So far we've talked about covectors with no mention of coordinates.   In a particular coordinate system, the "coordinates" of a covector are coefficients on the basis covectors, just as the "coordinates" of a vector are coefficients on the basis vectors.  The "basis covector" corresponding to a particular "basis vector" is the covector which points in the same direction as that basis vector, and which has a wavelength exactly as long as the basis vector.  No mention of a "metric" is made here; the metric doesn't enter into it.  (Under rigid rotations, the correspondence between basis vectors and basis covectors is fixed.  However, if we allow more general transformations, then the correspondance is dependent on the chosen basis.  In the absence of a metric, there is no distinguished "natural" isomorphism between covectors and vectors.)

This may sound confusing, but hopefully a picture will make it clearer.

Figure 3 -- A Covector, with basis vectors:
Dual vector with coordinates

To find the coordinates of a particular covector, all we need to do is apply it to each of the basis vectors.  The length of each basis vector, as measured by the covector, is the coefficient of the corresponding basis covector.  In Figure 3, we show the coordinates of our example covector in terms of a particular coordinate system.  Basis vector ex crosses 2 lines, and basis vector ey crosses about 2.3 lines.  So, the components of the covector, in this coordinate system, are (2, 2.3).


A "1-form" is a covector field.  In other words, a 1-form associates a covector with each point on the manifold -- or each point in spacetime, if you prefer.  Most of the time, no distinction is drawn between a 1-form and the covector associated with it at a particular point, and the term "covector" is, in fact, hardly ever used in some texts.

Throughout this website, I tend to use "1-form" to refer to both the covector field on the manifold, and the covector associated with that field at each point.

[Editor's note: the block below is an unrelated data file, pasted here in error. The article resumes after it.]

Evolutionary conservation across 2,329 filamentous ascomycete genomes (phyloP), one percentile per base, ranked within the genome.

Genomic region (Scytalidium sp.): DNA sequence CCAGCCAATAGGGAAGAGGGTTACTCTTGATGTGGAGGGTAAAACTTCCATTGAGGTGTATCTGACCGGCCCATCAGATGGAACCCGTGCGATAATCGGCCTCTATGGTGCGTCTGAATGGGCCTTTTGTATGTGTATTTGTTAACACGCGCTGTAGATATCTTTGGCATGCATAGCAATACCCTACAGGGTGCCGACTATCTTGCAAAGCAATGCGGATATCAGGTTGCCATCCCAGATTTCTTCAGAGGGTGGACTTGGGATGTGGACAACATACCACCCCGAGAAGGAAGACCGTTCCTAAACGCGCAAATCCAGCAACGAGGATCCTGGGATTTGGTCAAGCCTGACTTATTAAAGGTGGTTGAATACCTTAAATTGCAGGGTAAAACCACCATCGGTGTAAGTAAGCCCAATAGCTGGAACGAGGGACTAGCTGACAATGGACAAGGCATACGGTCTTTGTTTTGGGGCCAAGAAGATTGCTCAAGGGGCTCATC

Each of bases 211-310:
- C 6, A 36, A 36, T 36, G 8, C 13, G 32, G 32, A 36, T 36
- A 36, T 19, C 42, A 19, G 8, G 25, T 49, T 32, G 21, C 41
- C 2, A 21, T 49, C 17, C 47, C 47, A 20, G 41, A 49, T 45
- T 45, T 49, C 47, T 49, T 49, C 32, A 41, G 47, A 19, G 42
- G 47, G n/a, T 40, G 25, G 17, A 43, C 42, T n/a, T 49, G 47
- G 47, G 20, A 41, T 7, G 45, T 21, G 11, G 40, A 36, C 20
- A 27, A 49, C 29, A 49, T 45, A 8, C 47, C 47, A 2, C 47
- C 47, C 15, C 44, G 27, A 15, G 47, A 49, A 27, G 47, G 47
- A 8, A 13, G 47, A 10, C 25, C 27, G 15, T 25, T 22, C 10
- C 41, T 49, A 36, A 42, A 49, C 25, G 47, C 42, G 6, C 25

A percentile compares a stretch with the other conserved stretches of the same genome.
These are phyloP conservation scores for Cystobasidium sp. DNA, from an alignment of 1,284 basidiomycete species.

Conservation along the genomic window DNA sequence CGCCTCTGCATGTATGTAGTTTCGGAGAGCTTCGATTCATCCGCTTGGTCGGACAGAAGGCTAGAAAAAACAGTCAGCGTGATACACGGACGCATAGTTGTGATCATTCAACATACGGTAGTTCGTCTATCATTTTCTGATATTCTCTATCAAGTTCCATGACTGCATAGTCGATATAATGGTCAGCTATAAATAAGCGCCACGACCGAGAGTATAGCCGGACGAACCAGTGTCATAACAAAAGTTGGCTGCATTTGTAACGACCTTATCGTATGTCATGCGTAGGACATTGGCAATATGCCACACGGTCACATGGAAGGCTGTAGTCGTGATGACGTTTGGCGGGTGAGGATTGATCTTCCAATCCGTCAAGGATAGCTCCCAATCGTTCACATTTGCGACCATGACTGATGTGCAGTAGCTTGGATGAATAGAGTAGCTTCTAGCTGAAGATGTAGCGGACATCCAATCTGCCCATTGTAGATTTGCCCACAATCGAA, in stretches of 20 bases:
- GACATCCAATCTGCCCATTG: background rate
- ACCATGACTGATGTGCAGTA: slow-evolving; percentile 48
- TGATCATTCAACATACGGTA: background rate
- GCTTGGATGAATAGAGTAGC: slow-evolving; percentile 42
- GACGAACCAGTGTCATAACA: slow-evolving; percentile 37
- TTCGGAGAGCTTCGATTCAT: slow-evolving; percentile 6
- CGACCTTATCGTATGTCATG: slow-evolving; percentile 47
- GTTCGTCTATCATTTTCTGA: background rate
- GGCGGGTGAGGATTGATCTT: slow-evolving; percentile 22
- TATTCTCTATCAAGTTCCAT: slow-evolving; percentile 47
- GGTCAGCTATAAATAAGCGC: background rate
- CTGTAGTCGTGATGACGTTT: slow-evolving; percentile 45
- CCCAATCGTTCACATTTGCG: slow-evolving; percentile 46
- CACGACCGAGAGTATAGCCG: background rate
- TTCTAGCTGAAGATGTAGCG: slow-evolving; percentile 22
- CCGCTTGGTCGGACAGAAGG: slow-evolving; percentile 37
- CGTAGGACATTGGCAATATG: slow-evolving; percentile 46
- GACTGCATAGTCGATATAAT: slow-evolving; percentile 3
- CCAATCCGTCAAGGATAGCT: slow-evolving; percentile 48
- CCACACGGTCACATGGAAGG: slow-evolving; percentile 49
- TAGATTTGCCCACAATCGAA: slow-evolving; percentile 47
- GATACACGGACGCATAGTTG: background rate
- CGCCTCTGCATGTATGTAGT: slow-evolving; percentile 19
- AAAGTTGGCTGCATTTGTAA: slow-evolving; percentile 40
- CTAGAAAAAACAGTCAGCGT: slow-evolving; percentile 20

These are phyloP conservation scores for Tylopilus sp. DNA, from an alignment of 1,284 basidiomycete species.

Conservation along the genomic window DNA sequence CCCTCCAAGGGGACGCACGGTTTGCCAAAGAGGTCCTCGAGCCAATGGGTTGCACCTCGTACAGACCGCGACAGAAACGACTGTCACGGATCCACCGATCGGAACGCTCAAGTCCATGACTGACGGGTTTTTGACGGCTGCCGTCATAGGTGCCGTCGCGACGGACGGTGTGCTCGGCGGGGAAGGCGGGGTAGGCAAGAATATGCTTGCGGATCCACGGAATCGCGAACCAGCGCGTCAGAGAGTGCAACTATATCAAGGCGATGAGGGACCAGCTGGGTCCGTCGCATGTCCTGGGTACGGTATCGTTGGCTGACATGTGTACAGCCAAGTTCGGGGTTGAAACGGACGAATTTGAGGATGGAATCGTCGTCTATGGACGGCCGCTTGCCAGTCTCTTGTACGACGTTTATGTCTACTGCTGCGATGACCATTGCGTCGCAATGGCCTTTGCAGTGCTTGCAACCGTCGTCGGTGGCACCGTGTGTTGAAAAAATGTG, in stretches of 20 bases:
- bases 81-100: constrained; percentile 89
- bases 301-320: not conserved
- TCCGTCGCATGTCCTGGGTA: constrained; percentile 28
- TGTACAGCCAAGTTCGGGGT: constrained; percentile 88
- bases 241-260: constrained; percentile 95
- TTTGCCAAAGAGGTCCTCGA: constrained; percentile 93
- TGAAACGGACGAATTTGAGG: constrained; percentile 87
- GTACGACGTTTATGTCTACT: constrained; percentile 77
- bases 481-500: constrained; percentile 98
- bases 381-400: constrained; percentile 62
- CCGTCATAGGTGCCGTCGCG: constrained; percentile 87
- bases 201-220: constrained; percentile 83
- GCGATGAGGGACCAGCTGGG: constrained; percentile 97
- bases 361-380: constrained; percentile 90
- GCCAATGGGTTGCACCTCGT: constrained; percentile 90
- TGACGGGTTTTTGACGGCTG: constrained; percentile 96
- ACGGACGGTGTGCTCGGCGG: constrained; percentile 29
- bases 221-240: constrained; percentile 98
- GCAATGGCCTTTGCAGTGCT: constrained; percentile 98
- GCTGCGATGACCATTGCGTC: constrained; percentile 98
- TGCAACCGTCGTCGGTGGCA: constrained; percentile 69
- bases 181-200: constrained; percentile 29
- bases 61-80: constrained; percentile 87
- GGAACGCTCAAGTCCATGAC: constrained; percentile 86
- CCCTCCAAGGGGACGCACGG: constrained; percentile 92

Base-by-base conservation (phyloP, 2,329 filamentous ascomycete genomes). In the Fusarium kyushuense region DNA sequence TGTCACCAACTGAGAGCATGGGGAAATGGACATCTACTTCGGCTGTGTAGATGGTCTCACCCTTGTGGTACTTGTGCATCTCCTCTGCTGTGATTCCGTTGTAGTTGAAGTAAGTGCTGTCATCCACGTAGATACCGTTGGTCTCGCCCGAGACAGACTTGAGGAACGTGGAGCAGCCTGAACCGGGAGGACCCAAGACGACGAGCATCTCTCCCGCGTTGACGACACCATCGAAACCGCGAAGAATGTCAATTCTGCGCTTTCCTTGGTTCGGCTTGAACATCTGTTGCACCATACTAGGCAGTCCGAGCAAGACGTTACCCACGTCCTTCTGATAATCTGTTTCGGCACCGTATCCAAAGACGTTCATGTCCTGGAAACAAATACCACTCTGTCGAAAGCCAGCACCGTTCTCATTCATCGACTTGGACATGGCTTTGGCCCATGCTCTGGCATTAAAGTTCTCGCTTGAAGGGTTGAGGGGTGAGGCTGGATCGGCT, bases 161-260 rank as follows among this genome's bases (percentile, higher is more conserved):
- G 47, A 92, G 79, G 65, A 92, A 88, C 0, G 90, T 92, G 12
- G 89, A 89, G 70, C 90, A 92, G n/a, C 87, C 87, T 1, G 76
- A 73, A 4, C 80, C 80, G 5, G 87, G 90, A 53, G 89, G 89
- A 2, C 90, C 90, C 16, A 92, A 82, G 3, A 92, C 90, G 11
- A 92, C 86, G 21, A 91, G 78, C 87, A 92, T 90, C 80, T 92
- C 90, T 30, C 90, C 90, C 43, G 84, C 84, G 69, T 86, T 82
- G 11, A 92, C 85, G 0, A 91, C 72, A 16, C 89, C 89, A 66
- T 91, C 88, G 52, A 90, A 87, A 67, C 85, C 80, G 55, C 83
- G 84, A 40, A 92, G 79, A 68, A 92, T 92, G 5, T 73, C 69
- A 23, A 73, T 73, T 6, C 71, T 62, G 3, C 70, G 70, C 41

Dot Product and Rigid Rotations

Figure 4 -- A Covector on a Vector, With Coordinates
dual vector on a vector, with coordinates

The dot product of a vector and a covector, or the result of applying a 1-form to a vector, is just the number of lines of the 1-form which the vector crosses.  It's the length of the vector, as measured by the 1-form.

If we look at the 1-form and the vector in a particular coordinate system, then we see that the total number of lines the vector crosses is just the number of lines it crosses in the direction of each basis vector in turn.  It doesn't matter what path you follow -- you need to cross the same number of lines no matter how you go!  The number of lines crossed in the direction of each basis vector is just the number of lines crossed by that basis vector, times the distance the vector travels in along that axis.  In other words, it's the product of the corresponding component of the vector, with the corresponding component of the covector.

Or, again in other words, it's just the dot product of the vector and the covector.

It doesn't matter how the axes are chosen.

In Cartesian space, under rigid rotations, the basis covectors are naturally isomorphic with the basis vectors, and each vector has a natural covector corresponding to it, which has the same components as the vector.  In this case, we have just exhibited a simple visual proof that dot product is unaffected by rigid rotations.